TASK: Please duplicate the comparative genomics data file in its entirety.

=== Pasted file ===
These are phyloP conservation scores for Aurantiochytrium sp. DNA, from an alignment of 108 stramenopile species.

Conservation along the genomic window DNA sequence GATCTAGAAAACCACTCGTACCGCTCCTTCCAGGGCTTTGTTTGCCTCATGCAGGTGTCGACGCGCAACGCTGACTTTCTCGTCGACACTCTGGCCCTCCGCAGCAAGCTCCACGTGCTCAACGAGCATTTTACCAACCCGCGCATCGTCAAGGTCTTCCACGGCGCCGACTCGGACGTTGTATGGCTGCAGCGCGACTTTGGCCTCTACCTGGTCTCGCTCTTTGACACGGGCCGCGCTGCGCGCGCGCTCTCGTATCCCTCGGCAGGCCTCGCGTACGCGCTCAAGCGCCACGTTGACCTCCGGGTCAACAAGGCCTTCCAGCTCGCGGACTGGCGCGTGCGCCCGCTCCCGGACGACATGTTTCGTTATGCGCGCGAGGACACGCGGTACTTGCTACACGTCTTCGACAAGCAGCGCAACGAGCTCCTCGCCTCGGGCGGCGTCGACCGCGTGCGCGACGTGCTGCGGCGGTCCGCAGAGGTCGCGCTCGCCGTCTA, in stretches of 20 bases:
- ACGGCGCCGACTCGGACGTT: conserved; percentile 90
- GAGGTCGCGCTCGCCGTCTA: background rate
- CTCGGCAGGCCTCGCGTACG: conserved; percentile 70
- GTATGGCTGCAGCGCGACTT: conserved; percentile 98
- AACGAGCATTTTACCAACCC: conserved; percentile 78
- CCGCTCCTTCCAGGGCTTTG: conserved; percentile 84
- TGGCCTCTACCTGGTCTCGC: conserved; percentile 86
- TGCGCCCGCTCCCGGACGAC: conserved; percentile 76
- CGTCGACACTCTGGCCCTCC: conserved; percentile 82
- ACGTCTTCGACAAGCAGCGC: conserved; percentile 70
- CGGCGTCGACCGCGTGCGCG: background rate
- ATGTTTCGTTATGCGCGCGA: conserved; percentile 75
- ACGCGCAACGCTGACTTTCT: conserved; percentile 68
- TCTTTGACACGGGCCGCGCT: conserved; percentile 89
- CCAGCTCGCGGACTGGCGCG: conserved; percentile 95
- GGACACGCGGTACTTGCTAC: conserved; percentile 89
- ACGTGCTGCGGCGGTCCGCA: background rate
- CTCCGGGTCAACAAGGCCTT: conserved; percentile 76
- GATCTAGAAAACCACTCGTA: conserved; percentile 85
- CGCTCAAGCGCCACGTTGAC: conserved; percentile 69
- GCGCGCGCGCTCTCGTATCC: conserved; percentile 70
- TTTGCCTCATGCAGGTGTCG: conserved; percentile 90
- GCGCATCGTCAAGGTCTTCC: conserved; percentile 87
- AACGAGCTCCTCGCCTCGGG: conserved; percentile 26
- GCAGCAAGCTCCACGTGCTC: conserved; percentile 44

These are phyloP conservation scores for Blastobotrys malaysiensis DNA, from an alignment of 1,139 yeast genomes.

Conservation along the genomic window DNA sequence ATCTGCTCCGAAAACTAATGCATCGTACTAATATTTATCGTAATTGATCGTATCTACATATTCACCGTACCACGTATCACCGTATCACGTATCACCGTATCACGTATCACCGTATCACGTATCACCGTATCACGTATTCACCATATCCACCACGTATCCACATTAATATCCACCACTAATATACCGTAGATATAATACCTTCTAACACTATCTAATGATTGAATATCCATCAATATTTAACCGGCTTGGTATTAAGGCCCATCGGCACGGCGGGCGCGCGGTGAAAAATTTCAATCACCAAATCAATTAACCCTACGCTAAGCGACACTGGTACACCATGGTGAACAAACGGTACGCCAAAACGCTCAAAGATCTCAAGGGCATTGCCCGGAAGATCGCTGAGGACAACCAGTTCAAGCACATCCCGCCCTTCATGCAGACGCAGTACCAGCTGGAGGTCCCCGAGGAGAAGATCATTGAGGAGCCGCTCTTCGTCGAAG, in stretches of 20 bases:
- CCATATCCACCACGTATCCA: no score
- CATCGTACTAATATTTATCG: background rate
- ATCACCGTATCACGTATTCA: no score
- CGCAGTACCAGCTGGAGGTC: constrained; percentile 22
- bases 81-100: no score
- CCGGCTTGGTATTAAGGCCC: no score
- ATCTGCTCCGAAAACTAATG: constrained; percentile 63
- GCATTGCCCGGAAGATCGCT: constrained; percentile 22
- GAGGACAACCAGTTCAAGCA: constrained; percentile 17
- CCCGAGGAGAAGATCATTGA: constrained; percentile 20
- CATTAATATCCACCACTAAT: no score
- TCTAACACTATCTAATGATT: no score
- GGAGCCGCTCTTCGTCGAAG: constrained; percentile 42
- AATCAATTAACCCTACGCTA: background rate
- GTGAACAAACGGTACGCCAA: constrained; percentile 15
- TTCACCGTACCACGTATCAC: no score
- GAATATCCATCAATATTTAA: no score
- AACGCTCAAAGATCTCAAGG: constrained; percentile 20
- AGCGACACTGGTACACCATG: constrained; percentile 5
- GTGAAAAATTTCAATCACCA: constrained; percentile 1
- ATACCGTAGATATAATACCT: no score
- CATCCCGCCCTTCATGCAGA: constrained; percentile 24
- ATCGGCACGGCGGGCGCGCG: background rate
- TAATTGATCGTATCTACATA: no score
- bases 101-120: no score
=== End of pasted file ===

These are phyloP conservation scores for Aurantiochytrium sp. DNA, from an alignment of 108 stramenopile species.

Conservation along the genomic window DNA sequence GATCTAGAAAACCACTCGTACCGCTCCTTCCAGGGCTTTGTTTGCCTCATGCAGGTGTCGACGCGCAACGCTGACTTTCTCGTCGACACTCTGGCCCTCCGCAGCAAGCTCCACGTGCTCAACGAGCATTTTACCAACCCGCGCATCGTCAAGGTCTTCCACGGCGCCGACTCGGACGTTGTATGGCTGCAGCGCGACTTTGGCCTCTACCTGGTCTCGCTCTTTGACACGGGCCGCGCTGCGCGCGCGCTCTCGTATCCCTCGGCAGGCCTCGCGTACGCGCTCAAGCGCCACGTTGACCTCCGGGTCAACAAGGCCTTCCAGCTCGCGGACTGGCGCGTGCGCCCGCTCCCGGACGACATGTTTCGTTATGCGCGCGAGGACACGCGGTACTTGCTACACGTCTTCGACAAGCAGCGCAACGAGCTCCTCGCCTCGGGCGGCGTCGACCGCGTGCGCGACGTGCTGCGGCGGTCCGCAGAGGTCGCGCTCGCCGTCTA, in stretches of 20 bases:
- ACGGCGCCGACTCGGACGTT: conserved; percentile 90
- GAGGTCGCGCTCGCCGTCTA: background rate
- CTCGGCAGGCCTCGCGTACG: conserved; percentile 70
- GTATGGCTGCAGCGCGACTT: conserved; percentile 98
- AACGAGCATTTTACCAACCC: conserved; percentile 78
- CCGCTCCTTCCAGGGCTTTG: conserved; percentile 84
- TGGCCTCTACCTGGTCTCGC: conserved; percentile 86
- TGCGCCCGCTCCCGGACGAC: conserved; percentile 76
- CGTCGACACTCTGGCCCTCC: conserved; percentile 82
- ACGTCTTCGACAAGCAGCGC: conserved; percentile 70
- CGGCGTCGACCGCGTGCGCG: background rate
- ATGTTTCGTTATGCGCGCGA: conserved; percentile 75
- ACGCGCAACGCTGACTTTCT: conserved; percentile 68
- TCTTTGACACGGGCCGCGCT: conserved; percentile 89
- CCAGCTCGCGGACTGGCGCG: conserved; percentile 95
- GGACACGCGGTACTTGCTAC: conserved; percentile 89
- ACGTGCTGCGGCGGTCCGCA: background rate
- CTCCGGGTCAACAAGGCCTT: conserved; percentile 76
- GATCTAGAAAACCACTCGTA: conserved; percentile 85
- CGCTCAAGCGCCACGTTGAC: conserved; percentile 69
- GCGCGCGCGCTCTCGTATCC: conserved; percentile 70
- TTTGCCTCATGCAGGTGTCG: conserved; percentile 90
- GCGCATCGTCAAGGTCTTCC: conserved; percentile 87
- AACGAGCTCCTCGCCTCGGG: conserved; percentile 26
- GCAGCAAGCTCCACGTGCTC: conserved; percentile 44

These are phyloP conservation scores for Blastobotrys malaysiensis DNA, from an alignment of 1,139 yeast genomes.

Conservation along the genomic window DNA sequence ATCTGCTCCGAAAACTAATGCATCGTACTAATATTTATCGTAATTGATCGTATCTACATATTCACCGTACCACGTATCACCGTATCACGTATCACCGTATCACGTATCACCGTATCACGTATCACCGTATCACGTATTCACCATATCCACCACGTATCCACATTAATATCCACCACTAATATACCGTAGATATAATACCTTCTAACACTATCTAATGATTGAATATCCATCAATATTTAACCGGCTTGGTATTAAGGCCCATCGGCACGGCGGGCGCGCGGTGAAAAATTTCAATCACCAAATCAATTAACCCTACGCTAAGCGACACTGGTACACCATGGTGAACAAACGGTACGCCAAAACGCTCAAAGATCTCAAGGGCATTGCCCGGAAGATCGCTGAGGACAACCAGTTCAAGCACATCCCGCCCTTCATGCAGACGCAGTACCAGCTGGAGGTCCCCGAGGAGAAGATCATTGAGGAGCCGCTCTTCGTCGAAG, in stretches of 20 bases:
- CCATATCCACCACGTATCCA: no score
- CATCGTACTAATATTTATCG: background rate
- ATCACCGTATCACGTATTCA: no score
- CGCAGTACCAGCTGGAGGTC: constrained; percentile 22
- bases 81-100: no score
- CCGGCTTGGTATTAAGGCCC: no score
- ATCTGCTCCGAAAACTAATG: constrained; percentile 63
- GCATTGCCCGGAAGATCGCT: constrained; percentile 22
- GAGGACAACCAGTTCAAGCA: constrained; percentile 17
- CCCGAGGAGAAGATCATTGA: constrained; percentile 20
- CATTAATATCCACCACTAAT: no score
- TCTAACACTATCTAATGATT: no score
- GGAGCCGCTCTTCGTCGAAG: constrained; percentile 42
- AATCAATTAACCCTACGCTA: background rate
- GTGAACAAACGGTACGCCAA: constrained; percentile 15
- TTCACCGTACCACGTATCAC: no score
- GAATATCCATCAATATTTAA: no score
- AACGCTCAAAGATCTCAAGG: constrained; percentile 20
- AGCGACACTGGTACACCATG: constrained; percentile 5
- GTGAAAAATTTCAATCACCA: constrained; percentile 1
- ATACCGTAGATATAATACCT: no score
- CATCCCGCCCTTCATGCAGA: constrained; percentile 24
- ATCGGCACGGCGGGCGCGCG: background rate
- TAATTGATCGTATCTACATA: no score
- bases 101-120: no score